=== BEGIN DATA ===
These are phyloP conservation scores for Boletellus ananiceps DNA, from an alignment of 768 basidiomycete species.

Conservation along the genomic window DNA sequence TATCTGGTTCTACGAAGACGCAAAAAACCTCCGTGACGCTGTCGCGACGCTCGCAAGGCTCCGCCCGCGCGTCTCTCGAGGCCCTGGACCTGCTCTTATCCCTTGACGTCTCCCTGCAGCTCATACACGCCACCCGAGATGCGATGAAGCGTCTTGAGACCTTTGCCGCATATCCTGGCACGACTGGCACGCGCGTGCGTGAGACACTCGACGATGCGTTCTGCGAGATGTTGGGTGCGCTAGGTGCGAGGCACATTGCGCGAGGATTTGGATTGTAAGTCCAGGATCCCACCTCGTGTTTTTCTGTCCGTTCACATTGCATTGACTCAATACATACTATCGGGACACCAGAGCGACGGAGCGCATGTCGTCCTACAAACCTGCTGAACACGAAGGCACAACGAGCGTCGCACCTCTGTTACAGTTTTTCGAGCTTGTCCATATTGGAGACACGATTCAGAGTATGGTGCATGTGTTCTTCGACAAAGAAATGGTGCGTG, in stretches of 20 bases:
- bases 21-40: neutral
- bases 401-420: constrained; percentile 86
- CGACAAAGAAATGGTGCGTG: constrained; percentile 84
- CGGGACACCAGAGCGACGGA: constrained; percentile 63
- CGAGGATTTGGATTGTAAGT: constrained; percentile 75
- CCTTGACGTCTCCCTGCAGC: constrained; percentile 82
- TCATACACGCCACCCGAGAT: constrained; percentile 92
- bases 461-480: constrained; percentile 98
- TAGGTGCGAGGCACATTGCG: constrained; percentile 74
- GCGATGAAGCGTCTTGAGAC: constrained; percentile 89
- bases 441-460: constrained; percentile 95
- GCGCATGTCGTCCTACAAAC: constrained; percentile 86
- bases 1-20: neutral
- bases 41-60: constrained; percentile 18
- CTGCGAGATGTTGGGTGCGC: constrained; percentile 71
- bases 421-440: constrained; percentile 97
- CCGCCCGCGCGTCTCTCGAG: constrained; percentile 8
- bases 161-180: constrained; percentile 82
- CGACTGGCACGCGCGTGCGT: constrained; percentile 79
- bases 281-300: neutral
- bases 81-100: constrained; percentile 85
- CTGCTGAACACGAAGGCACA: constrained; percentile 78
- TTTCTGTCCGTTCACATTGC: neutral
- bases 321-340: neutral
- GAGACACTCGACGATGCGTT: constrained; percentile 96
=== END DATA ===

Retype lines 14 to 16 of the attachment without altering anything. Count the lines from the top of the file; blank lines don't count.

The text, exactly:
- GCGCATGTCGTCCTACAAAC: constrained; percentile 86
- bases 1-20: neutral
- bases 41-60: constrained; percentile 18